The recession that began in 2008 hit the real estate market particularly hard. Many projects that had been approved lost their funding or had little market for the housing, offices, and shops that would have been built. One response to this was a decision by the General Assembly in 2009 to extend the life of all development approvals made between January 1, 2008 and December 31, 2010. S.L. 2009-406 provided that any time limits for development approvals that were valid anytime within this three year period would not start running until January 1, 2011. That law is described in this earlier blog post, with examples of its application provided in this additional post. S.L. 2010-177 added an additional fourth year to this suspension of the clock for development approvals, but allowed local governments to opt out of the fourth year. That extension for an additional year is described in this earlier post. So now that we have reached January 1, 2012, what is the status and impact of these permit extension laws?
The General Assembly did not act to further extend the period for tolling of time periods last year, so the clock has now resumed running on all development approvals.
What is a development approval?
It is important to remember that the permit extension law has broad coverage. It applies to all “development approvals” made by the state, cities, counties, and any other agency or unit of state or local government, regardless of the form of that approval. Just how broad that definition is was brought home by a recent case decided by our court of appeals.
Cambridge Southport, LLC v.
The plaintiff bought the project from the bank in December 2009 and sought to complete the balance of the townhomes. The sanitary district concluded that their contract to provide services expired in January 2009, the end of the three year period for project completion that was set in the original sewer allocation. The sanitary district offered to make a new sewer allocation, but advised the new developer that the new utility impact fee would be $648,000 (and that the previously paid $264,000 was nonrefundable and would not be applied to the amount now due).
The developer invoked the permit extension law, arguing that the three year project completion deadline tied to the wastewater allocation had not been running. The developer contended that both the original allocation and the original fee amount were still in effect. The sanitary district argued that the agreement to allocate wastewater capacity at a set fee was a contract for services, not a “development approval” and that as such, the contract was not subject to the permit extension bill. So were both the wastewater allocation and the amount of the utility fee part of a development approval that was subject to the permit extension law?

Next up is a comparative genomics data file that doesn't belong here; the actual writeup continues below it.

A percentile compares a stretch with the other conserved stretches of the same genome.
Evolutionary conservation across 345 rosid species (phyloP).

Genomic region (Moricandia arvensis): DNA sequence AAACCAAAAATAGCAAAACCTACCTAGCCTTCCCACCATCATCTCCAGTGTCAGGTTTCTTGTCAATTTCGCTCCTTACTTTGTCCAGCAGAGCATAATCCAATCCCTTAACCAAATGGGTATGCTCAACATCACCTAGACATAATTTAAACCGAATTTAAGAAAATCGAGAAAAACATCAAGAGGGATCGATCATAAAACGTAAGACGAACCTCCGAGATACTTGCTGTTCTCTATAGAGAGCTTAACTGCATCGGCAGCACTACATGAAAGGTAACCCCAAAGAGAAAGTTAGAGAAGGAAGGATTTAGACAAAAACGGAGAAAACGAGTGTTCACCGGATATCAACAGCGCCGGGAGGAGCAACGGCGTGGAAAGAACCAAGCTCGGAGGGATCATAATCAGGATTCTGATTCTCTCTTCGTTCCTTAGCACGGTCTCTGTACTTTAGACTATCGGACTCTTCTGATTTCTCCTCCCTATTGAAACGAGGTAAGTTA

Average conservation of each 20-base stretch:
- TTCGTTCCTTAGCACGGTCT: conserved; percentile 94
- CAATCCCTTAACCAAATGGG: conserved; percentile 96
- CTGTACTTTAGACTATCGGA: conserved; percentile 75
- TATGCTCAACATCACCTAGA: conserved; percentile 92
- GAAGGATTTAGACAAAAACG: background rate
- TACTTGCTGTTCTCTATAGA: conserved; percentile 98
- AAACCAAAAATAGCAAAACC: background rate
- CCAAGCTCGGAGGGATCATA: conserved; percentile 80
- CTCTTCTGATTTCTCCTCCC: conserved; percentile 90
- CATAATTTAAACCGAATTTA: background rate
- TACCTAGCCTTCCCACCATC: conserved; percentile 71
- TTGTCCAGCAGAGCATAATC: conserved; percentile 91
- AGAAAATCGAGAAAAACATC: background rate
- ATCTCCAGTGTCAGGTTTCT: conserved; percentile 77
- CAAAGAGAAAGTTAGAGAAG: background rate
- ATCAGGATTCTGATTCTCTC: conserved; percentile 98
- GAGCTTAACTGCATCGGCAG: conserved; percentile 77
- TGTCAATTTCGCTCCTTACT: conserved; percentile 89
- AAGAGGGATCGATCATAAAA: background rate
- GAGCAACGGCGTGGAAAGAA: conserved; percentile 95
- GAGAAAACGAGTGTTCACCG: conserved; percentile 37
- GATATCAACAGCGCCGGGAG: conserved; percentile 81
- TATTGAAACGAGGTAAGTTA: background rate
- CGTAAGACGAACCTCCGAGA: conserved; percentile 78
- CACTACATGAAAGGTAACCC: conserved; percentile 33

The court of appeals held the permit extension bill did in fact apply in this situation and that the new developer could use the original allocation and fee schedule. The court noted that the extension law’s express purpose was to facilitate completion of development projects and included a direction that the law’s terms be liberally construed to effectuate that purpose. The law explicitly addressed the question of wastewater allocation in several ways, such as: (1) including the state wastewater permit within the definition of a “development approval;” (2) addressing modification of tap fees; and (3) setting priorities for water or sewer allocations that may have been reallocated early in the four-year tolling period. The new developer was allowed to step into the shoes of the original developer and benefit from the suspension of the running of the project completion deadline. So the court held the original allocation and fee schedule must be applied to the new developer.
The permit extension law includes provisions that apply if there had been a reallocation of the wastewater capacity. Those provisions provide that if an allocation had expired, that capacity had been reallocated in the period prior to the enactment of the permit extension bill, and there is inadequate capacity to handle both allocations, the original allocation is not revived along with the permit approval (since you cannot allocate the same limited capacity twice). However, the revived approval is to get first allocation when additional capacity becomes available. This situation was not an issue in this case.
Time is Running Out
No doubt additional controversies will arise in the next few years as local governments and developers work through the details of the scope and application of the permit extension law. For example, in this case the court of appeals declined to resolve the details of how the length of the permit extension is computed. The trial court had held the three-year time period to complete the project stopped running on January 1, 2008, when there was one year and 23 days left to run in the project completion deadline. The trial court held that the one year-23 day remaining period started to run again on January 1, 2012. That seems to be a reasonable interpretation of the law, but the court of appeals declined to resolve that since this point was not appealed by the sanitary district.
The bottom line here is that the four-year tolling period set by the 2009 and 2010 permit extension laws has now run its course. Development is beginning to pick up and new applications for development approval are trickling in around the state. But many previously approved projects still have life. If these older projects had a valid approval in place between January 1, 2008 and December 31, 2011, the clock on those development approvals has now resumed running. And whatever time they had on the clock at the start of the permit extension period is likely now just starting to run.